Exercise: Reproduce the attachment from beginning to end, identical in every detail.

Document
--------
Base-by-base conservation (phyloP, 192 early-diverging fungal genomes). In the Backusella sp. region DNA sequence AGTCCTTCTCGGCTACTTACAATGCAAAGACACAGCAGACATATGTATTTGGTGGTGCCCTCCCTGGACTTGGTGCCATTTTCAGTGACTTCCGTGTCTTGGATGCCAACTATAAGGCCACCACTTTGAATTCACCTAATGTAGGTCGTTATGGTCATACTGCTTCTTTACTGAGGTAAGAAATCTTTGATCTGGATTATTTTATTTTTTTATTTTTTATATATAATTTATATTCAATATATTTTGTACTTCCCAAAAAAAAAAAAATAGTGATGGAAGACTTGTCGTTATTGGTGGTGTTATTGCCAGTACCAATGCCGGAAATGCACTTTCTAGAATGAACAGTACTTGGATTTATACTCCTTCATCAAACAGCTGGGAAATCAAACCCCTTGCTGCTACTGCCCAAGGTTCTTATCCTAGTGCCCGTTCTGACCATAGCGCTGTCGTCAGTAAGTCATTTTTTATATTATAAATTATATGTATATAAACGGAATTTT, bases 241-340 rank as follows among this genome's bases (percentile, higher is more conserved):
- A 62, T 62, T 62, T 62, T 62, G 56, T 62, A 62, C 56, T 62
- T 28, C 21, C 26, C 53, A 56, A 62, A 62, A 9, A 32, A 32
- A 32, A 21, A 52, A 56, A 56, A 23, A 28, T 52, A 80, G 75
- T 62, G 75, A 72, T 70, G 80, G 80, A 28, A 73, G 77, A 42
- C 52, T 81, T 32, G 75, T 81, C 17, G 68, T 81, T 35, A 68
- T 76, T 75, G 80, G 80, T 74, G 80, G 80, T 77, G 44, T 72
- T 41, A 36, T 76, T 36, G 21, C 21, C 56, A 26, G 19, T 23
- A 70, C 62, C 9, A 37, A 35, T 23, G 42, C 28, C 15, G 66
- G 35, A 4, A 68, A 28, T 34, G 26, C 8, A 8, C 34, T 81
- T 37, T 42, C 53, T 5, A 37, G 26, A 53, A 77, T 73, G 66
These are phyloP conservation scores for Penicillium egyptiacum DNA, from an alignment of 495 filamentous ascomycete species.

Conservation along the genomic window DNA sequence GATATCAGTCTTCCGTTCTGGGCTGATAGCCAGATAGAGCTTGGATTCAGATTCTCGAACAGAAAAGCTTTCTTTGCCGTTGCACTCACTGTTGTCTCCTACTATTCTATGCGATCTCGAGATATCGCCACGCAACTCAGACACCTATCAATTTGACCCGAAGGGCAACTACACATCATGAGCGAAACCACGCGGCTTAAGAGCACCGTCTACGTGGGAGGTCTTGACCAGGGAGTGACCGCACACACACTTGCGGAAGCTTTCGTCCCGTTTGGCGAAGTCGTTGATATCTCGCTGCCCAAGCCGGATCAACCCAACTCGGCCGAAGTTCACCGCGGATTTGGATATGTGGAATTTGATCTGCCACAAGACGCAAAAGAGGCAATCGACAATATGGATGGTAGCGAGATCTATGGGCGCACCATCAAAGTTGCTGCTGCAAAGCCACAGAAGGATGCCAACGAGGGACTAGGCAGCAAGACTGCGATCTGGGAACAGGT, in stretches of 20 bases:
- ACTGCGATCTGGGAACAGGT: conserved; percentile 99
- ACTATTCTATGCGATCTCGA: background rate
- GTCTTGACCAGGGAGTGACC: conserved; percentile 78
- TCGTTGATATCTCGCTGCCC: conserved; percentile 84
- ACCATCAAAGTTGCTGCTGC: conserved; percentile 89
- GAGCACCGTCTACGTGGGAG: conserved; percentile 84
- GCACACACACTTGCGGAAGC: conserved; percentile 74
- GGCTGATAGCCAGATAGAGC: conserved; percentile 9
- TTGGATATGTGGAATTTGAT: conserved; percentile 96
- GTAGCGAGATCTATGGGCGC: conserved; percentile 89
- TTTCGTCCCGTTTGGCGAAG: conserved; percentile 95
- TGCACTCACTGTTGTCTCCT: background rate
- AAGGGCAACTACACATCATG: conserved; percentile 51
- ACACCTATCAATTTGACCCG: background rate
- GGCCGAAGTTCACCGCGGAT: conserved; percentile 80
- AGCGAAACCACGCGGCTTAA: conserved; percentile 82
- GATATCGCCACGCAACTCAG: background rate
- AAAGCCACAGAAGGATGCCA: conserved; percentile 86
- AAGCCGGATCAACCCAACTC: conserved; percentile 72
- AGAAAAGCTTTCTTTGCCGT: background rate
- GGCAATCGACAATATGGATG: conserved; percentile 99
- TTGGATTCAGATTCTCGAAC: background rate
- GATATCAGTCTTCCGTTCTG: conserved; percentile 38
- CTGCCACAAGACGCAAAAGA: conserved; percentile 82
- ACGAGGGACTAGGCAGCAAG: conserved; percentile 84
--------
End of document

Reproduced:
Base-by-base conservation (phyloP, 192 early-diverging fungal genomes). In the Backusella sp. region DNA sequence AGTCCTTCTCGGCTACTTACAATGCAAAGACACAGCAGACATATGTATTTGGTGGTGCCCTCCCTGGACTTGGTGCCATTTTCAGTGACTTCCGTGTCTTGGATGCCAACTATAAGGCCACCACTTTGAATTCACCTAATGTAGGTCGTTATGGTCATACTGCTTCTTTACTGAGGTAAGAAATCTTTGATCTGGATTATTTTATTTTTTTATTTTTTATATATAATTTATATTCAATATATTTTGTACTTCCCAAAAAAAAAAAAATAGTGATGGAAGACTTGTCGTTATTGGTGGTGTTATTGCCAGTACCAATGCCGGAAATGCACTTTCTAGAATGAACAGTACTTGGATTTATACTCCTTCATCAAACAGCTGGGAAATCAAACCCCTTGCTGCTACTGCCCAAGGTTCTTATCCTAGTGCCCGTTCTGACCATAGCGCTGTCGTCAGTAAGTCATTTTTTATATTATAAATTATATGTATATAAACGGAATTTT, bases 241-340 rank as follows among this genome's bases (percentile, higher is more conserved):
- A 62, T 62, T 62, T 62, T 62, G 56, T 62, A 62, C 56, T 62
- T 28, C 21, C 26, C 53, A 56, A 62, A 62, A 9, A 32, A 32
- A 32, A 21, A 52, A 56, A 56, A 23, A 28, T 52, A 80, G 75
- T 62, G 75, A 72, T 70, G 80, G 80, A 28, A 73, G 77, A 42
- C 52, T 81, T 32, G 75, T 81, C 17, G 68, T 81, T 35, A 68
- T 76, T 75, G 80, G 80, T 74, G 80, G 80, T 77, G 44, T 72
- T 41, A 36, T 76, T 36, G 21, C 21, C 56, A 26, G 19, T 23
- A 70, C 62, C 9, A 37, A 35, T 23, G 42, C 28, C 15, G 66
- G 35, A 4, A 68, A 28, T 34, G 26, C 8, A 8, C 34, T 81
- T 37, T 42, C 53, T 5, A 37, G 26, A 53, A 77, T 73, G 66
These are phyloP conservation scores for Penicillium egyptiacum DNA, from an alignment of 495 filamentous ascomycete species.

Conservation along the genomic window DNA sequence GATATCAGTCTTCCGTTCTGGGCTGATAGCCAGATAGAGCTTGGATTCAGATTCTCGAACAGAAAAGCTTTCTTTGCCGTTGCACTCACTGTTGTCTCCTACTATTCTATGCGATCTCGAGATATCGCCACGCAACTCAGACACCTATCAATTTGACCCGAAGGGCAACTACACATCATGAGCGAAACCACGCGGCTTAAGAGCACCGTCTACGTGGGAGGTCTTGACCAGGGAGTGACCGCACACACACTTGCGGAAGCTTTCGTCCCGTTTGGCGAAGTCGTTGATATCTCGCTGCCCAAGCCGGATCAACCCAACTCGGCCGAAGTTCACCGCGGATTTGGATATGTGGAATTTGATCTGCCACAAGACGCAAAAGAGGCAATCGACAATATGGATGGTAGCGAGATCTATGGGCGCACCATCAAAGTTGCTGCTGCAAAGCCACAGAAGGATGCCAACGAGGGACTAGGCAGCAAGACTGCGATCTGGGAACAGGT, in stretches of 20 bases:
- ACTGCGATCTGGGAACAGGT: conserved; percentile 99
- ACTATTCTATGCGATCTCGA: background rate
- GTCTTGACCAGGGAGTGACC: conserved; percentile 78
- TCGTTGATATCTCGCTGCCC: conserved; percentile 84
- ACCATCAAAGTTGCTGCTGC: conserved; percentile 89
- GAGCACCGTCTACGTGGGAG: conserved; percentile 84
- GCACACACACTTGCGGAAGC: conserved; percentile 74
- GGCTGATAGCCAGATAGAGC: conserved; percentile 9
- TTGGATATGTGGAATTTGAT: conserved; percentile 96
- GTAGCGAGATCTATGGGCGC: conserved; percentile 89
- TTTCGTCCCGTTTGGCGAAG: conserved; percentile 95
- TGCACTCACTGTTGTCTCCT: background rate
- AAGGGCAACTACACATCATG: conserved; percentile 51
- ACACCTATCAATTTGACCCG: background rate
- GGCCGAAGTTCACCGCGGAT: conserved; percentile 80
- AGCGAAACCACGCGGCTTAA: conserved; percentile 82
- GATATCGCCACGCAACTCAG: background rate
- AAAGCCACAGAAGGATGCCA: conserved; percentile 86
- AAGCCGGATCAACCCAACTC: conserved; percentile 72
- AGAAAAGCTTTCTTTGCCGT: background rate
- GGCAATCGACAATATGGATG: conserved; percentile 99
- TTGGATTCAGATTCTCGAAC: background rate
- GATATCAGTCTTCCGTTCTG: conserved; percentile 38
- CTGCCACAAGACGCAAAAGA: conserved; percentile 82
- ACGAGGGACTAGGCAGCAAG: conserved; percentile 84